Calpurnia And Portia Essay, Research Paper In William Shakespeare s play Julius Caesar Calpurnia and Portia are two women of similar characters. Calpurnia is the wife of Julius Caesar, and Portia is the wife of Brutus. Both women are concerned with their husband s well being and fear for their lives. These two women of similar character show how women of early roman times acted towards their husbands.
Calpurnia And Portia Essay, Research Paper
In William Shakespeare s play Julius Caesar Calpurnia and Portia are two women of similar characters. Calpurnia is the wife of Julius Caesar, and Portia is the wife of Brutus. Both women are concerned with their husband s well being and fear for their lives. These two women of similar character show how women of early roman times acted towards their husbands.
Calpurnia has a dream on the eve of the ides of March of her husband s statues bleeding from stab wounds. Calpurnia tries to convince her husband to stay home from the senate on the Ides of March because she fears for his life and hopes the he cares about his life as much as she does. The following quote shows this:
Alas, my lord, Your wisdom is consumed in confidence. Do not go forth today. Call it my fear that keeps you in the house, and not your own. We ll send Mark Anthony to the Senate House, And he shall say you are not well today. Let me, upon my knee, prevail in this. (Pg. 567)
Calpurnia is begging for her husband to stay home with her for just one day. She feels that his life will be ending soon and doesn t hope that it will be that soon.
A woman of similar character Portia is the wife of Marcus Brutus-one of the murderers of Julius Caesar. Portia is concerned with what her is husband has just plotted out with his friends. She fears for her husband. He has been leaving out of the bed in the middle of the night and they have not been communicating very well.
Nor for yours neither. You ve ungently, Brutus stole from my bed, and yesternight at supper you suddenly arose and walked about, musing and sighing, with your arms across. And when I asked you what the matter was, you stared upon me with ungentle looks. I urged you further then you stamped with your foot. Yet I insisted, yet you answered not, but with angry wafture if your hand gave sign for me to leave you. So I did, fearing to strengthen that impatience which seemed too much enkindled, and withal hoping it was but and effect of humor, which sometime hath his hour with every man. It will not let you eat, nor talk, nor sleep, and, could it work so much upon your shape. As it hath much prevailed on your condition, I should not know you, Brutus. Dear my lord, make me acquainted with your cause of grief.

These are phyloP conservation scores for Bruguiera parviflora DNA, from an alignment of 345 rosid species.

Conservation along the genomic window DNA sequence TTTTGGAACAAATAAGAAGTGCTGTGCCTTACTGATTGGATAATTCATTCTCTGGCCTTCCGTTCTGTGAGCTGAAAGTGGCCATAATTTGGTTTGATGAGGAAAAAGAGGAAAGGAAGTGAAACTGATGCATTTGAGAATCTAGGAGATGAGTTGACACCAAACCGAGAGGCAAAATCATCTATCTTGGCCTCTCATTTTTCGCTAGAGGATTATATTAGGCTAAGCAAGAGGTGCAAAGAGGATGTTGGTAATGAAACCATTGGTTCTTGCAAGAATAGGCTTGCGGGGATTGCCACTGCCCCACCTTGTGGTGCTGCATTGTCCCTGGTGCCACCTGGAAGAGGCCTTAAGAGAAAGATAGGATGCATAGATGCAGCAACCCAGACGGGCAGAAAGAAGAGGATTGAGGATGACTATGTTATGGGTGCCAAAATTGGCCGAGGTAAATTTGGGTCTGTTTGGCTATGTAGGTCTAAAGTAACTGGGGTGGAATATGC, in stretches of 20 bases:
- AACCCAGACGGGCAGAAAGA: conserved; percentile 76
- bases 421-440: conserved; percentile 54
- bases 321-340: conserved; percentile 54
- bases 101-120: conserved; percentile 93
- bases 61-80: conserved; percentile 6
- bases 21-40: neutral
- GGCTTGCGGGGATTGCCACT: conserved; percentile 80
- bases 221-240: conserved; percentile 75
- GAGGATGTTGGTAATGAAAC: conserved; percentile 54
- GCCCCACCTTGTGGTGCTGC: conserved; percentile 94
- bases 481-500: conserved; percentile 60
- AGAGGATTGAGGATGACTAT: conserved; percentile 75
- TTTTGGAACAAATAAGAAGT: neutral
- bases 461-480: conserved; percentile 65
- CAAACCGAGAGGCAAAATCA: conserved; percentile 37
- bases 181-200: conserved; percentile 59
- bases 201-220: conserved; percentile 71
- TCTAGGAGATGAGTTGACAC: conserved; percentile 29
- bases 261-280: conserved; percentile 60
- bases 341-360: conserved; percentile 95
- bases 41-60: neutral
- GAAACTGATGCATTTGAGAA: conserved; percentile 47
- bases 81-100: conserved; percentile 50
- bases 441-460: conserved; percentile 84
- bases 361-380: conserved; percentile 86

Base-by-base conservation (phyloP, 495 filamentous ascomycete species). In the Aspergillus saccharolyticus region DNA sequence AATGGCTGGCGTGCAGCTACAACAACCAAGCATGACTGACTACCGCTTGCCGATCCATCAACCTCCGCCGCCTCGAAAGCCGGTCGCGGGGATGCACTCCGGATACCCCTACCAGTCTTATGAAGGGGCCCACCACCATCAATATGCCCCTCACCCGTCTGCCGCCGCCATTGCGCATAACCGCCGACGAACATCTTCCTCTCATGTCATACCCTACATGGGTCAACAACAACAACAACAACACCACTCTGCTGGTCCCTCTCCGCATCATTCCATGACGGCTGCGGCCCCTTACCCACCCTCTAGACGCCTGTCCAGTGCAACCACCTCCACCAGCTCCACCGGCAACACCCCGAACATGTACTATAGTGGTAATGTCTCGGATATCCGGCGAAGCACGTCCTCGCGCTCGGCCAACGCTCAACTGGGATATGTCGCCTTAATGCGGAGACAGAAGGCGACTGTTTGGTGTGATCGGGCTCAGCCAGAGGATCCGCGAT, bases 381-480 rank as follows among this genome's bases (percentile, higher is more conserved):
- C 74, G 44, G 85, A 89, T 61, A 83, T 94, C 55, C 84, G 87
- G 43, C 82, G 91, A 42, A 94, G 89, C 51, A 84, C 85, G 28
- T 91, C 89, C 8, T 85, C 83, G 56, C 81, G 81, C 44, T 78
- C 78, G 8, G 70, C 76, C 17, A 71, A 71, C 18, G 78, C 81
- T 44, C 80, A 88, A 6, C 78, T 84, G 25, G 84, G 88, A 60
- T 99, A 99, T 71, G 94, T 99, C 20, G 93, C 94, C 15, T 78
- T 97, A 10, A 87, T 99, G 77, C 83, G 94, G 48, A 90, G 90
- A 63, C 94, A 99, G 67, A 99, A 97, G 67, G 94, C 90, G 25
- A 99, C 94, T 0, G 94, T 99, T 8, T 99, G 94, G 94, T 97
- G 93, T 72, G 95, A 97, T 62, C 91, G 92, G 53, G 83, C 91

The quote shows how Portia wants to build a friendship with her husband. She knows her husband better that he knows himself. Brutus keeps secrets from his wife and this makes her feel as if like he doesn t want their friendship to grow he just wants them to be husband and wife. Instead of Brutus trying to make it better he made it worse.
Roman women of that time were obedient to their husbands and sometimes treated their husbands as if they were kings. Women of today and of roman times are totally different. Women are treated equally just like their husbands. Calpurnia and Portia both were treated as servants not wives.
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